Bongo, whose every move is scrutinised for signs of his state of health, on Friday made his first public appearance since his illness, taking part in events on the eve of celebrations to mark Gabon’s independence. 

The public outings were the first time Gabonese have seen their leader beyond the presidential palace since he fell ill last October, except for appearances filmed and edited by Gabonese government or state media.

Standing straight in an army vehicle, in a dark suit and dark glasses, Bongo on Saturday arrived at the military parade on Libreville’s main boulevard along the capital’s seafront. 

President Ali Bongo of Gabon on August 16, 2019 made his first live appearance in public nearly 10 months after suffering a stroke, attending ceremonies in the capital Libreville. (Photo by STEVE JORDAN / AFP)

Early on Saturday morning, many people had flocked to the seafront, trying to make their way through many security barriers to catch a glimpse of their leader.

“There are people who said he was sick, but he was able to greet us,” said Mama Youssouf, a young spectator in the crowd.

Speculation about 60-year-old Bongo’s capacity to rule the country surged after he suffered a stroke while in Saudi Arabia.

He was flown to Morocco for treatment, returning in January. During his extended absence, the army quashed a brief attempted coup.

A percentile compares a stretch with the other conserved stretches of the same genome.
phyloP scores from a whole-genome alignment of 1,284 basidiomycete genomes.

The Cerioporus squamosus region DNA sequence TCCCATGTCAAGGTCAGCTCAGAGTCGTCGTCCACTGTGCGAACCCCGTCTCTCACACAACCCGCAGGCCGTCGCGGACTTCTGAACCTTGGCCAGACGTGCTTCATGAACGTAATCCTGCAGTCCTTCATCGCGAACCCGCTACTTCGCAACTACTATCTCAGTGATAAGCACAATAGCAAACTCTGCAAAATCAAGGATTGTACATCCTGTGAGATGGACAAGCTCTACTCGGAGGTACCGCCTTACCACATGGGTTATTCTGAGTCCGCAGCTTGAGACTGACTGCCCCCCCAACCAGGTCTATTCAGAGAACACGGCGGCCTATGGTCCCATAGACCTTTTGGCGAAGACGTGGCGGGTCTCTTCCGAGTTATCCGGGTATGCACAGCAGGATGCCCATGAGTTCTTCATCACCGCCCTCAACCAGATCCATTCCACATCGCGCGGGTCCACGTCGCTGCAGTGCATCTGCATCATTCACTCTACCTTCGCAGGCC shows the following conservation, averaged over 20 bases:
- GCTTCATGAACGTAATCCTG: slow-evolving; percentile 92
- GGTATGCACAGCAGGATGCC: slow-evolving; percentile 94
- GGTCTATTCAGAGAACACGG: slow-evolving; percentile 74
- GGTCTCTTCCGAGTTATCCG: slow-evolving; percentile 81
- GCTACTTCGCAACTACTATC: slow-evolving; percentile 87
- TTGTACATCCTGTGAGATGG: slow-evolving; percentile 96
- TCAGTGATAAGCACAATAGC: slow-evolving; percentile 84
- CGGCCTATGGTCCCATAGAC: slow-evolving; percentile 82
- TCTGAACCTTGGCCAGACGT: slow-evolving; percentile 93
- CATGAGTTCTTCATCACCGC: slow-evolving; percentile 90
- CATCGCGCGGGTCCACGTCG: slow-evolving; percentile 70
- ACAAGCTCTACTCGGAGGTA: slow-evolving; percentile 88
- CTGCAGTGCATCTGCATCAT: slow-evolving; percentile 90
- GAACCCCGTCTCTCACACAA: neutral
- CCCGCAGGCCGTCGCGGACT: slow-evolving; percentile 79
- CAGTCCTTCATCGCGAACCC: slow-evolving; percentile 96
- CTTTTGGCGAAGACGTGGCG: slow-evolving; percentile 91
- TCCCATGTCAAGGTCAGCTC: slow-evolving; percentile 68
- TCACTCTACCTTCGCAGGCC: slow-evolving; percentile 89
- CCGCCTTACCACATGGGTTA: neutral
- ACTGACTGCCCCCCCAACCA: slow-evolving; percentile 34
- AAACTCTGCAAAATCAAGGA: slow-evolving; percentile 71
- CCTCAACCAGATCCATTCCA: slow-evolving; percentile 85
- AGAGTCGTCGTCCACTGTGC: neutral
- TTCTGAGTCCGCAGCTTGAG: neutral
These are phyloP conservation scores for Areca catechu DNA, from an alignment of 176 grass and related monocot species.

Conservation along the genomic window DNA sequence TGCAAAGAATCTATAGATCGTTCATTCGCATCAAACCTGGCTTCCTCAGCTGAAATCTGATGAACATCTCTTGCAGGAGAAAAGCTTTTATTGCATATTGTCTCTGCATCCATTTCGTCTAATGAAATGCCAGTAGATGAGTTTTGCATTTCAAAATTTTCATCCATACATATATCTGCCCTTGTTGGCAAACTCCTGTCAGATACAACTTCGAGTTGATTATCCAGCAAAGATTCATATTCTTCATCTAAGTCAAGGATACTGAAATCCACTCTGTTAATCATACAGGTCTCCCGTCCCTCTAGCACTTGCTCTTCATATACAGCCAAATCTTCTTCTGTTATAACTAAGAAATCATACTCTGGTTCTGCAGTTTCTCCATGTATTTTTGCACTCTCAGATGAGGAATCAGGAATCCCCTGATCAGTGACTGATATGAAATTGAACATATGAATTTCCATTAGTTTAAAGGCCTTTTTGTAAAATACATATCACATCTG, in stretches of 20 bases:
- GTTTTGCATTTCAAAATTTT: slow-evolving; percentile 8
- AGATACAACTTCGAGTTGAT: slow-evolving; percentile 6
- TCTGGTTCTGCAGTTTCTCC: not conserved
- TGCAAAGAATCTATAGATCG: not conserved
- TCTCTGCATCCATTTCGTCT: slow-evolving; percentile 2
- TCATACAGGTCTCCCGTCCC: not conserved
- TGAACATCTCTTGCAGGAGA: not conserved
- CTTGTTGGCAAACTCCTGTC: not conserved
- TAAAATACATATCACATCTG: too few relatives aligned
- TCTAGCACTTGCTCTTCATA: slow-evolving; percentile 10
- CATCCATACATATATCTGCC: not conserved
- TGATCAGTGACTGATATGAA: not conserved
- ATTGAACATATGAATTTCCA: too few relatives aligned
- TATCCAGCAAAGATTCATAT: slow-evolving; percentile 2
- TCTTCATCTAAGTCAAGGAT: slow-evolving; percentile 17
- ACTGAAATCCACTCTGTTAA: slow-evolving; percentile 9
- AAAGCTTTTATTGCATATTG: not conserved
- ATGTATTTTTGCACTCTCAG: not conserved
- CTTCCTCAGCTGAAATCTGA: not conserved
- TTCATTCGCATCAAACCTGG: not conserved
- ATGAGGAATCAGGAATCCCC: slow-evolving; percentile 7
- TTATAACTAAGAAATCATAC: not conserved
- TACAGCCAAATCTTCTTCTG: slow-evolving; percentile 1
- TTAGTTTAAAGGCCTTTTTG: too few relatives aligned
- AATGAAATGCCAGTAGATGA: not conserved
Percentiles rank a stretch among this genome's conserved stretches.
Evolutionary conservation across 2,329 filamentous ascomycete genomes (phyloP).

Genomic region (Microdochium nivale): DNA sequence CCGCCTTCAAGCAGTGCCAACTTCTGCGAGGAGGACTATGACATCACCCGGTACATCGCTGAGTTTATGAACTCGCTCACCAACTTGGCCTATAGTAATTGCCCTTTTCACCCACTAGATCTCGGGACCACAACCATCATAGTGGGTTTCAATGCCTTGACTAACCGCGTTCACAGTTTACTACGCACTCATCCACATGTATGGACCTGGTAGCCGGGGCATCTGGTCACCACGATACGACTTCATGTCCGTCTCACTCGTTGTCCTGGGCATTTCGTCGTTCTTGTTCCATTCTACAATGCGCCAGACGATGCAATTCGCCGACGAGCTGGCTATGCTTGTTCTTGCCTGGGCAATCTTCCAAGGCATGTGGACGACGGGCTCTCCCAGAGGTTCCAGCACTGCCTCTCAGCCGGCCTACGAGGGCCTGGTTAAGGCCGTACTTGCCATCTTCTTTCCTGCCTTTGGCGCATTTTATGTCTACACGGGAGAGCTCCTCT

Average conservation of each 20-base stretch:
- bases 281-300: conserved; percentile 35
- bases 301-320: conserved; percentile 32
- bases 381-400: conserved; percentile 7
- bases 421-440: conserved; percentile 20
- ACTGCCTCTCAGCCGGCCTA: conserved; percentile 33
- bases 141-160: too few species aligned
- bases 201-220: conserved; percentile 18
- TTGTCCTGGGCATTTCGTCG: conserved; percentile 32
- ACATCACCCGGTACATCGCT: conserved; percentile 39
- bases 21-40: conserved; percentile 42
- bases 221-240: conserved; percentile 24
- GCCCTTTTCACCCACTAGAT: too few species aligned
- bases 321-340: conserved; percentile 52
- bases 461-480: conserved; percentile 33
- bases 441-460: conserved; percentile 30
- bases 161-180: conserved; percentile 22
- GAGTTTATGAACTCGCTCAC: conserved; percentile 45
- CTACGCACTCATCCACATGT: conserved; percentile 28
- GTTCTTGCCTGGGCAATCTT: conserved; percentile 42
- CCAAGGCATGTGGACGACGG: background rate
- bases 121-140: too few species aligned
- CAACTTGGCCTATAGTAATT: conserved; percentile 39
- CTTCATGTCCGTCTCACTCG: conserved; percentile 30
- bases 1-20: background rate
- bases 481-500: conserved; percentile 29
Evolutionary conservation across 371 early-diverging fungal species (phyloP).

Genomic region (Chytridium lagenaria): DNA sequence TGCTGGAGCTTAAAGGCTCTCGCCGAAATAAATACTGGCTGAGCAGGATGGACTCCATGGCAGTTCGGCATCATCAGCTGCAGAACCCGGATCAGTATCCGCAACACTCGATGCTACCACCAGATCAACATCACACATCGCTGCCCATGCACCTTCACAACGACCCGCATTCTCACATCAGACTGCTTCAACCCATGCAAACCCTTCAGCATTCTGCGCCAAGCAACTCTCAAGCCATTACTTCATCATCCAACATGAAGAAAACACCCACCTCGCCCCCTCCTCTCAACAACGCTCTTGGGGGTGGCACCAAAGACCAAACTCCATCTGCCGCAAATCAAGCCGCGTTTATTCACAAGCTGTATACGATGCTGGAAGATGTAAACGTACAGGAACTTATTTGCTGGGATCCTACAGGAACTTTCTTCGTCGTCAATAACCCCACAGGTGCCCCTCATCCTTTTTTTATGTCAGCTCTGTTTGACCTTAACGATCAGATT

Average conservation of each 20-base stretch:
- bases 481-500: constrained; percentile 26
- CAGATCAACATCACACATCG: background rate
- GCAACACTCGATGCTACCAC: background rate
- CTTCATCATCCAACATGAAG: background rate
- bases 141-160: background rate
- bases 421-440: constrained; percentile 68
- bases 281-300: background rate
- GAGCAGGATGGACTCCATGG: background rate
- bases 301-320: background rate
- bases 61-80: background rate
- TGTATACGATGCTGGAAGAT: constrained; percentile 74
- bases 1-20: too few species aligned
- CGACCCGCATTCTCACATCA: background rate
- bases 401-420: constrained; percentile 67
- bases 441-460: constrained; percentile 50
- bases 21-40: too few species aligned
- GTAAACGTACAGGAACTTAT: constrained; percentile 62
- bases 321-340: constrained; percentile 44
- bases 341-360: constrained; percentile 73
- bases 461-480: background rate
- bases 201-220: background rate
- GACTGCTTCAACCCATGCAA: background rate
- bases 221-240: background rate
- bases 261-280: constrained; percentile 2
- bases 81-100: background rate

Ten members of Gabon’s political opposition, civil society and trade union movement have filed a suit requesting Bongo be assessed to see whether he is medically fit to continue in office.

A lower court dismissed the case in May, saying only the two houses of parliament, or the Constitutional Court acting for the government, were empowered to determine whether the president was unfit.

But the Court of Appeal has said it would hear an appeal by the plaintiffs and set a date for it — August 26.

Bongo succeeded his father Omar Bongo, who became head of state in 1967 and died in June 2009, leaving a legacy of corruption allegations.

Copyright News Central

All rights reserved. This post and other digital content on this website may not be reproduced, published, broadcasted, rewritten or redistributed in whole or in part without prior express written permission from News Central.

New stories delivered to your phone

Click here to have news stories delivered to your phone or mail. You can also share your stories with us. Join our mailing list here.